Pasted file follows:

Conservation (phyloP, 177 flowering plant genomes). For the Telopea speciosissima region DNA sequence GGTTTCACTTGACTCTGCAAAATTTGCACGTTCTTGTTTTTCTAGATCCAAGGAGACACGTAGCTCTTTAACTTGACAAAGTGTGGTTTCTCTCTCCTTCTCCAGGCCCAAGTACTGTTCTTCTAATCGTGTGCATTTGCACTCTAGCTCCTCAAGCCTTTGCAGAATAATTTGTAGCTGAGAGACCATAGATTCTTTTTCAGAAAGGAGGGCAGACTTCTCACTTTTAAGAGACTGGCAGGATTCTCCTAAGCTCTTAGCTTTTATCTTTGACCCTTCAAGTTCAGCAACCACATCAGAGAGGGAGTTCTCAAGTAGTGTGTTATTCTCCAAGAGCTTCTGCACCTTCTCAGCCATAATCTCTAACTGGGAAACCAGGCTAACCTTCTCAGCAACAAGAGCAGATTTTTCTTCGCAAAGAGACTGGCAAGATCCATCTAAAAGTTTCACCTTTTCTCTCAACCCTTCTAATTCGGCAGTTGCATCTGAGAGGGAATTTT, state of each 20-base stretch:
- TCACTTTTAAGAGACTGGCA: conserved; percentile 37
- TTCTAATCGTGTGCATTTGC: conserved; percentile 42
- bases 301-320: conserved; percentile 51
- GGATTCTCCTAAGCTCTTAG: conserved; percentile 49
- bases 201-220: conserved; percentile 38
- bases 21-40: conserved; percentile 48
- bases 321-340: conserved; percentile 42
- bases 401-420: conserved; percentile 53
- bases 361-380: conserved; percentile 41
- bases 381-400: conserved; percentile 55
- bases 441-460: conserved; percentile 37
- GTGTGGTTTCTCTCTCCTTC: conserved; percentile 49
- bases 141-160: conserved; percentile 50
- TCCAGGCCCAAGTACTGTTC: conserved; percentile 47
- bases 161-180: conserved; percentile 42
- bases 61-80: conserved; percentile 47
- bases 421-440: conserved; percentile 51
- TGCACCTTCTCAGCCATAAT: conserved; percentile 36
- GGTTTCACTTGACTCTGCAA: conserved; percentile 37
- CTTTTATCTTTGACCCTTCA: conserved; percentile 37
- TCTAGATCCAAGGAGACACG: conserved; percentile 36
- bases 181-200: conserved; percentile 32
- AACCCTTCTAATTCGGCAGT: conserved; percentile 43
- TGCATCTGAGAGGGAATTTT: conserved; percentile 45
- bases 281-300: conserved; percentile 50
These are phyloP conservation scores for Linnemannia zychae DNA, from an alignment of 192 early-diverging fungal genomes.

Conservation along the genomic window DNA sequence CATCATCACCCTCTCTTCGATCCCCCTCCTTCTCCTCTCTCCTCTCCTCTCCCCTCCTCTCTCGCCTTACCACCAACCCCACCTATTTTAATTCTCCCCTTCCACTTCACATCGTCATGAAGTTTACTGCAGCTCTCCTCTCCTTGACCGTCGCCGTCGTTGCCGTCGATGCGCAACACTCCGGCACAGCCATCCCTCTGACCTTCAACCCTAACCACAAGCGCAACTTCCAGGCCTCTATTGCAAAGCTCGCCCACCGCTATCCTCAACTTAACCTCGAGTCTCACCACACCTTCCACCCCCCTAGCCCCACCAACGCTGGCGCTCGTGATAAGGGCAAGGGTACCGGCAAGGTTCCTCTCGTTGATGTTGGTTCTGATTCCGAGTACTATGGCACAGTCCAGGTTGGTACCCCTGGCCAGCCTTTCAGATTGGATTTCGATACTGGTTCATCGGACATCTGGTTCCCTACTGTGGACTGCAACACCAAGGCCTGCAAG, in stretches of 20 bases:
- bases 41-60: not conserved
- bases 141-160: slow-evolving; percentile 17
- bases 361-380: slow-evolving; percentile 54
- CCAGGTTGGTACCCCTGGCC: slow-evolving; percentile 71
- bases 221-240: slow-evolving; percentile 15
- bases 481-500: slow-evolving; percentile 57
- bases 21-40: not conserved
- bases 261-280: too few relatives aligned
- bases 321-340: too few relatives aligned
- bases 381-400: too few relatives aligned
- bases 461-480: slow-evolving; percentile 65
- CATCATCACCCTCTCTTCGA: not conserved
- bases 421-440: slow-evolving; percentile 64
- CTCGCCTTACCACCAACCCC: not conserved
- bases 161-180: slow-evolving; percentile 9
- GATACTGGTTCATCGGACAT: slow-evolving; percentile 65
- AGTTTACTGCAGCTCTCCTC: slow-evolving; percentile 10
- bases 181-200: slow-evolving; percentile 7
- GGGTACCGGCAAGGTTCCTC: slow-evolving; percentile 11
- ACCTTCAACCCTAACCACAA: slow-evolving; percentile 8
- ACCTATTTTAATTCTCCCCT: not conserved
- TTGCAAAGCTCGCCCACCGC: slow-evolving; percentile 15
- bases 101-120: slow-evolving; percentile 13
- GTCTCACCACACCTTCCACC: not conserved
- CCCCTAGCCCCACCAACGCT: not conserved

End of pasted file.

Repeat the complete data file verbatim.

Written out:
Conservation (phyloP, 177 flowering plant genomes). For the Telopea speciosissima region DNA sequence GGTTTCACTTGACTCTGCAAAATTTGCACGTTCTTGTTTTTCTAGATCCAAGGAGACACGTAGCTCTTTAACTTGACAAAGTGTGGTTTCTCTCTCCTTCTCCAGGCCCAAGTACTGTTCTTCTAATCGTGTGCATTTGCACTCTAGCTCCTCAAGCCTTTGCAGAATAATTTGTAGCTGAGAGACCATAGATTCTTTTTCAGAAAGGAGGGCAGACTTCTCACTTTTAAGAGACTGGCAGGATTCTCCTAAGCTCTTAGCTTTTATCTTTGACCCTTCAAGTTCAGCAACCACATCAGAGAGGGAGTTCTCAAGTAGTGTGTTATTCTCCAAGAGCTTCTGCACCTTCTCAGCCATAATCTCTAACTGGGAAACCAGGCTAACCTTCTCAGCAACAAGAGCAGATTTTTCTTCGCAAAGAGACTGGCAAGATCCATCTAAAAGTTTCACCTTTTCTCTCAACCCTTCTAATTCGGCAGTTGCATCTGAGAGGGAATTTT, state of each 20-base stretch:
- TCACTTTTAAGAGACTGGCA: conserved; percentile 37
- TTCTAATCGTGTGCATTTGC: conserved; percentile 42
- bases 301-320: conserved; percentile 51
- GGATTCTCCTAAGCTCTTAG: conserved; percentile 49
- bases 201-220: conserved; percentile 38
- bases 21-40: conserved; percentile 48
- bases 321-340: conserved; percentile 42
- bases 401-420: conserved; percentile 53
- bases 361-380: conserved; percentile 41
- bases 381-400: conserved; percentile 55
- bases 441-460: conserved; percentile 37
- GTGTGGTTTCTCTCTCCTTC: conserved; percentile 49
- bases 141-160: conserved; percentile 50
- TCCAGGCCCAAGTACTGTTC: conserved; percentile 47
- bases 161-180: conserved; percentile 42
- bases 61-80: conserved; percentile 47
- bases 421-440: conserved; percentile 51
- TGCACCTTCTCAGCCATAAT: conserved; percentile 36
- GGTTTCACTTGACTCTGCAA: conserved; percentile 37
- CTTTTATCTTTGACCCTTCA: conserved; percentile 37
- TCTAGATCCAAGGAGACACG: conserved; percentile 36
- bases 181-200: conserved; percentile 32
- AACCCTTCTAATTCGGCAGT: conserved; percentile 43
- TGCATCTGAGAGGGAATTTT: conserved; percentile 45
- bases 281-300: conserved; percentile 50
These are phyloP conservation scores for Linnemannia zychae DNA, from an alignment of 192 early-diverging fungal genomes.

Conservation along the genomic window DNA sequence CATCATCACCCTCTCTTCGATCCCCCTCCTTCTCCTCTCTCCTCTCCTCTCCCCTCCTCTCTCGCCTTACCACCAACCCCACCTATTTTAATTCTCCCCTTCCACTTCACATCGTCATGAAGTTTACTGCAGCTCTCCTCTCCTTGACCGTCGCCGTCGTTGCCGTCGATGCGCAACACTCCGGCACAGCCATCCCTCTGACCTTCAACCCTAACCACAAGCGCAACTTCCAGGCCTCTATTGCAAAGCTCGCCCACCGCTATCCTCAACTTAACCTCGAGTCTCACCACACCTTCCACCCCCCTAGCCCCACCAACGCTGGCGCTCGTGATAAGGGCAAGGGTACCGGCAAGGTTCCTCTCGTTGATGTTGGTTCTGATTCCGAGTACTATGGCACAGTCCAGGTTGGTACCCCTGGCCAGCCTTTCAGATTGGATTTCGATACTGGTTCATCGGACATCTGGTTCCCTACTGTGGACTGCAACACCAAGGCCTGCAAG, in stretches of 20 bases:
- bases 41-60: not conserved
- bases 141-160: slow-evolving; percentile 17
- bases 361-380: slow-evolving; percentile 54
- CCAGGTTGGTACCCCTGGCC: slow-evolving; percentile 71
- bases 221-240: slow-evolving; percentile 15
- bases 481-500: slow-evolving; percentile 57
- bases 21-40: not conserved
- bases 261-280: too few relatives aligned
- bases 321-340: too few relatives aligned
- bases 381-400: too few relatives aligned
- bases 461-480: slow-evolving; percentile 65
- CATCATCACCCTCTCTTCGA: not conserved
- bases 421-440: slow-evolving; percentile 64
- CTCGCCTTACCACCAACCCC: not conserved
- bases 161-180: slow-evolving; percentile 9
- GATACTGGTTCATCGGACAT: slow-evolving; percentile 65
- AGTTTACTGCAGCTCTCCTC: slow-evolving; percentile 10
- bases 181-200: slow-evolving; percentile 7
- GGGTACCGGCAAGGTTCCTC: slow-evolving; percentile 11
- ACCTTCAACCCTAACCACAA: slow-evolving; percentile 8
- ACCTATTTTAATTCTCCCCT: not conserved
- TTGCAAAGCTCGCCCACCGC: slow-evolving; percentile 15
- bases 101-120: slow-evolving; percentile 13
- GTCTCACCACACCTTCCACC: not conserved
- CCCCTAGCCCCACCAACGCT: not conserved